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World witnesses Notre Dame Cathedral fire with shock and horror

The world reacted with shock, horror and prayers to the massive fire at the Notre Dame Cathedral in Paris.

Monday’s fire collapsed the spire and burned through the roof of the 12th-century building, sparking an outpouring grief and reminiscing of visits to the Parisian landmark.

President Donald Trump called the cathedral “one of the great treasures of the world” and said it “might be greater than almost any museum in the world and it’s burning, very badly.” He said the fire, which dominated news coverage, was a terrible sight to behold.

As the flames tore through the 12th-century cathedral, Spain’s prime minister offered France the help of his country in the recovery.

The fire is a “catastrophe for France, for Spain and for Europe,” Spanish Prime Minister Pedro Sánchez tweeted, adding that the flames are destroying “850 years of history, architecture, painting and sculpture.”

WATCH: Why Notre Dame is part of France’s national identity

Pope Francis, Japanese Prime Minster Shinzo Abe, Russian President Vladimir Putin, Lithuanian President Dalia Grybauskaite, Denmark Prime Minister Lars Loekke Rasmussen and Norway’s Erna Solberg all expressed their sadness.

Lebanon’s Prime Minister Saad Hariri expressed sadness over the fire he described as a “heritage and humanitarian disaster.” Hariri added in a tweet late Monday that Lebanon expresses strong solidarity with the “friendly French people.”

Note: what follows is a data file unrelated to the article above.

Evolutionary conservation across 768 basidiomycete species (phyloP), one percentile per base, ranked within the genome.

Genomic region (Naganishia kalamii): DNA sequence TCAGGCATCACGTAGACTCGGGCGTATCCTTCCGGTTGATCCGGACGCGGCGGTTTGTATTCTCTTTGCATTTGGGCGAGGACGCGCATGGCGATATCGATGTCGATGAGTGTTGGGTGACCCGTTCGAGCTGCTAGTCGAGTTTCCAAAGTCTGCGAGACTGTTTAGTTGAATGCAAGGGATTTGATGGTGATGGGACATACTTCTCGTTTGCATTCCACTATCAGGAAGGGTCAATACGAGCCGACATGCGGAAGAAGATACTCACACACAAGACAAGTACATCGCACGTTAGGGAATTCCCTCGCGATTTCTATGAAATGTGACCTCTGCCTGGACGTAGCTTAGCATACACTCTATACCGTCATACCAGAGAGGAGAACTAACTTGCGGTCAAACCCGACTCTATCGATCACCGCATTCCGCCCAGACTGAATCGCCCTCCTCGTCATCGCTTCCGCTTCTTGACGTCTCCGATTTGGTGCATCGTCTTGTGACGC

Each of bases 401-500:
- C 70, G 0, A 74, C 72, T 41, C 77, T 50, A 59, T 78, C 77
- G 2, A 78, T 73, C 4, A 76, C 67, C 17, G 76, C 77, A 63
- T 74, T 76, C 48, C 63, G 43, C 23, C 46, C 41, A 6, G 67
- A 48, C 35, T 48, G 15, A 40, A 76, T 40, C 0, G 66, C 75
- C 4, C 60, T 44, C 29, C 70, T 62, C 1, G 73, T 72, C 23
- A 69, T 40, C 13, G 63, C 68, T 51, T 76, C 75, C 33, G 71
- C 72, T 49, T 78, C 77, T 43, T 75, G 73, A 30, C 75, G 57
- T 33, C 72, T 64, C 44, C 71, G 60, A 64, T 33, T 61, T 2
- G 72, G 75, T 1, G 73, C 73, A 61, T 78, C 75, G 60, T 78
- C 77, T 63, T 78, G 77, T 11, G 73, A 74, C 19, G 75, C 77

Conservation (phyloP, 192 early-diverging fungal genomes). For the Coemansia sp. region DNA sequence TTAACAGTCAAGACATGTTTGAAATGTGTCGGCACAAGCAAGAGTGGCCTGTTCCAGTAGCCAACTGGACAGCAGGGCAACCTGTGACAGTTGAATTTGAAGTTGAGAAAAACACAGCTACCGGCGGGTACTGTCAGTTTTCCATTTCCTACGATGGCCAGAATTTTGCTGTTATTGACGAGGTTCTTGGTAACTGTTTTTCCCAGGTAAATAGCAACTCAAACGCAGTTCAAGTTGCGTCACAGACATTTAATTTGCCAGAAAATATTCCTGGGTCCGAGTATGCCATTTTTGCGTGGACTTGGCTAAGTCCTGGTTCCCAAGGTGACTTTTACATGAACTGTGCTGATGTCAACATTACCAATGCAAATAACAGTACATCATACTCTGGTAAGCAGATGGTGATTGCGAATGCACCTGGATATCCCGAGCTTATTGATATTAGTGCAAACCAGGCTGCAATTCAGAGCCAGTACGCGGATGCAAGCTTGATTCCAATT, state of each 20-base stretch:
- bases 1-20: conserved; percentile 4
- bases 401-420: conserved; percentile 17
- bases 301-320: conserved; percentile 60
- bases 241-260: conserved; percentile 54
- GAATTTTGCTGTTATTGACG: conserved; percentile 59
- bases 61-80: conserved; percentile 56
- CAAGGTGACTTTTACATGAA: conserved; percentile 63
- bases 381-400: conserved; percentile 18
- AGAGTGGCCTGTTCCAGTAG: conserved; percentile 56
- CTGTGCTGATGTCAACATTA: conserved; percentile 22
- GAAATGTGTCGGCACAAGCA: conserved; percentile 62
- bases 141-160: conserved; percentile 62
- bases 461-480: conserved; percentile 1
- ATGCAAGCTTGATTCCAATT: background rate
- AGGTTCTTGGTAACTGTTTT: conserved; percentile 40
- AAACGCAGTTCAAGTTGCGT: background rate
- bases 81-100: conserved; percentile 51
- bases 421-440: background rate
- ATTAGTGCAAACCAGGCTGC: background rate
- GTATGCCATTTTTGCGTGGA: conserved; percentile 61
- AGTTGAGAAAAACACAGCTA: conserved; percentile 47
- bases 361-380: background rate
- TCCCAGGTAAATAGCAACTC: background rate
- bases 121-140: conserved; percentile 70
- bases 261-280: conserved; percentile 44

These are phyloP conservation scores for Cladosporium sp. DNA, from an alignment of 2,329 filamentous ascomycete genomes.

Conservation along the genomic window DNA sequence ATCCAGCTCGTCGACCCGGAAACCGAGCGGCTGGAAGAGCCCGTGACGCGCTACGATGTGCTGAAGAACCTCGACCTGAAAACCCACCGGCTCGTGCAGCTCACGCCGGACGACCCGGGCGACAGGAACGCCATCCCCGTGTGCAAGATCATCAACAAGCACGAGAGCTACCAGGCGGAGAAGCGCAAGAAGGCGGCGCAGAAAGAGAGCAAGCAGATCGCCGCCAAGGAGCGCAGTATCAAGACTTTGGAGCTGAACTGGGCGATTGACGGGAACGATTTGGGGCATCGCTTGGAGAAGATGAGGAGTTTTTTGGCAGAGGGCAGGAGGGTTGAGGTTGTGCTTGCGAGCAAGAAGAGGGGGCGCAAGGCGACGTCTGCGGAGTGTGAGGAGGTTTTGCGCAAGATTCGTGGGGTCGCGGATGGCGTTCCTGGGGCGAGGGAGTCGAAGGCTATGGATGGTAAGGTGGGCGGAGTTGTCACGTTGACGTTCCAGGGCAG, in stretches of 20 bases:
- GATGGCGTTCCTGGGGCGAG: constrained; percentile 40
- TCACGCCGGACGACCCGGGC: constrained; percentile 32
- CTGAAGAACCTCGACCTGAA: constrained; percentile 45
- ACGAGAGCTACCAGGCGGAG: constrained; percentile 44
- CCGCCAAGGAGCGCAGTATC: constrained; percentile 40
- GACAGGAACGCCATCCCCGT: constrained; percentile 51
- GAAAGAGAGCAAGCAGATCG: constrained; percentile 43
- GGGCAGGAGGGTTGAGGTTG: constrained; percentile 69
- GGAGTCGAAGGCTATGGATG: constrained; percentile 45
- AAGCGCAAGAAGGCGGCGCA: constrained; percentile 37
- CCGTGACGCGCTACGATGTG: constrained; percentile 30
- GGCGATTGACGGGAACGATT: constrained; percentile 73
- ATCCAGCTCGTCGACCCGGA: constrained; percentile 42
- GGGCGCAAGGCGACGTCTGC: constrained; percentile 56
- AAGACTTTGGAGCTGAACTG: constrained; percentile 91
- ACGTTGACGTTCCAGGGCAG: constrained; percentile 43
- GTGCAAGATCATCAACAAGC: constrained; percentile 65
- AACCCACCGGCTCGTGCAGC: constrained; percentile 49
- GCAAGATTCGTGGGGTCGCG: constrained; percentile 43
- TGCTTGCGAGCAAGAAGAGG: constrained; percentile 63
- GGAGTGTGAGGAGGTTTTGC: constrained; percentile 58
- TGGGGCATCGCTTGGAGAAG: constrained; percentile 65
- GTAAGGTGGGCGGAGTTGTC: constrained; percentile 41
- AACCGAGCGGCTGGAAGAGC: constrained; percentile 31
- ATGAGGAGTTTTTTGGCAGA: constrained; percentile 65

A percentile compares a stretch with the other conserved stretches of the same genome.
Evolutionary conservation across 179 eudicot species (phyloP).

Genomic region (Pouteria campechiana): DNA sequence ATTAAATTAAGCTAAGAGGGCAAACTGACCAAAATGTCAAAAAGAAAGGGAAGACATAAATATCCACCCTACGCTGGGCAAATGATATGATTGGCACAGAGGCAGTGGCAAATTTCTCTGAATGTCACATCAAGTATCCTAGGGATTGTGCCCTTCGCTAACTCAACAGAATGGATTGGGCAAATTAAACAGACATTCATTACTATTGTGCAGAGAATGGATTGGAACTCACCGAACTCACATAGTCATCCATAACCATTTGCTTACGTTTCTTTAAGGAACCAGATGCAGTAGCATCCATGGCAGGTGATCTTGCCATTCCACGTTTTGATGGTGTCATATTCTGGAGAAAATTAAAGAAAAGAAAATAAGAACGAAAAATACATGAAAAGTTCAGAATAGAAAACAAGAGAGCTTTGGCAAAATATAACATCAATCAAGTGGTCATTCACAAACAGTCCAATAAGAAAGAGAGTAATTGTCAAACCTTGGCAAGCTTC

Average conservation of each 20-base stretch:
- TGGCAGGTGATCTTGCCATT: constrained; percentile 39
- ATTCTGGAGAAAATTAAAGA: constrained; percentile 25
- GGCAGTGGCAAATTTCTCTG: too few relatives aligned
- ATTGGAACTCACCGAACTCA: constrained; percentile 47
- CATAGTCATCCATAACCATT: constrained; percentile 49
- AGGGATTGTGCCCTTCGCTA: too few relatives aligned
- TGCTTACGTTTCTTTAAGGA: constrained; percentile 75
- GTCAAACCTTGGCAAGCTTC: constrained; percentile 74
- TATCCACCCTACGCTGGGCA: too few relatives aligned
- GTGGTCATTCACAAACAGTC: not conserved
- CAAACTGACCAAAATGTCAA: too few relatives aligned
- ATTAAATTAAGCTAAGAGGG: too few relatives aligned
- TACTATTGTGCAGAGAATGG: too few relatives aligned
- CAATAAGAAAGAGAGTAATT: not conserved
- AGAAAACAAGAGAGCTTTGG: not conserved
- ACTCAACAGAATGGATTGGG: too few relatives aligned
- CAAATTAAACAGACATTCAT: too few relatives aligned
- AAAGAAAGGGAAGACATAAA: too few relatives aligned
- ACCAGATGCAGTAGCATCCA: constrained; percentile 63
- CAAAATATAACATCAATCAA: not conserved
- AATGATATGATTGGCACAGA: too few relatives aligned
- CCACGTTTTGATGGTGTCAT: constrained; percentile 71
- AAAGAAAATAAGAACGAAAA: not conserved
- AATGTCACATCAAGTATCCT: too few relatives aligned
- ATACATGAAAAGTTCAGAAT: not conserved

The Obamas were among people sharing memories of past visits to the cathedral. Former President Barack Obama posted an old photo of himself, his wife Michelle and their two daughters lighting candles there and expressed his grief. Michelle Obama was in Paris on Monday on a book tour. “The majesty of Notre Dame – the history, artistry, and spirituality – took our breath away, lifting us to a higher understanding of who we are and who we can be,” she tweeted.

The French president has said he would seek help from the “greatest talents” in the world to rebuild Notre Dame, and many governments said they were considering contributions to what would be a significant architectural undertaking.

Japan’s government said it would consider sending support. “Its damage is a loss to the world and our hearts ache,” said Yoshihide Suga, the chief Cabinet secretary.

South Korean President Moon Jae-in called for the world to come together to rebuild the Paris landmark. “Our love for humanity will be illustrated in a more mature way in the process of reconstruction,” he said.

Russian President Putin said in a message published on the Kremlin’s website that the tragedy “struck a chord in the hearts of Russians.” He called Notre Dame a “priceless treasure of Christian and world culture” and said Russia is ready to send the “best specialists” to help rebuild it.

The Polish prime minister recalled how his nation’s capital, Warsaw, was rebuilt after being destroyed by the Germans in World War II. Mateusz Morawiecki said on Twitter that “Poland knows what it means to have a cultural heritage lost in fire. We rebuilt Warsaw from the ruins ourselves. We will rebuild the Cathedral of Notre-Dame together as Europeans.”

Cardinal Timothy Dolan, the New York archbishop, said New Yorkers were united in sorrow with Parisians, who can “count on our love, prayers, support and solidarity. This Holy Week teaches us that, like Jesus, death brings life. Today’s dying, we trust, will bring rising,” Dolan said outside St. Patrick’s Cathedral in Manhattan.

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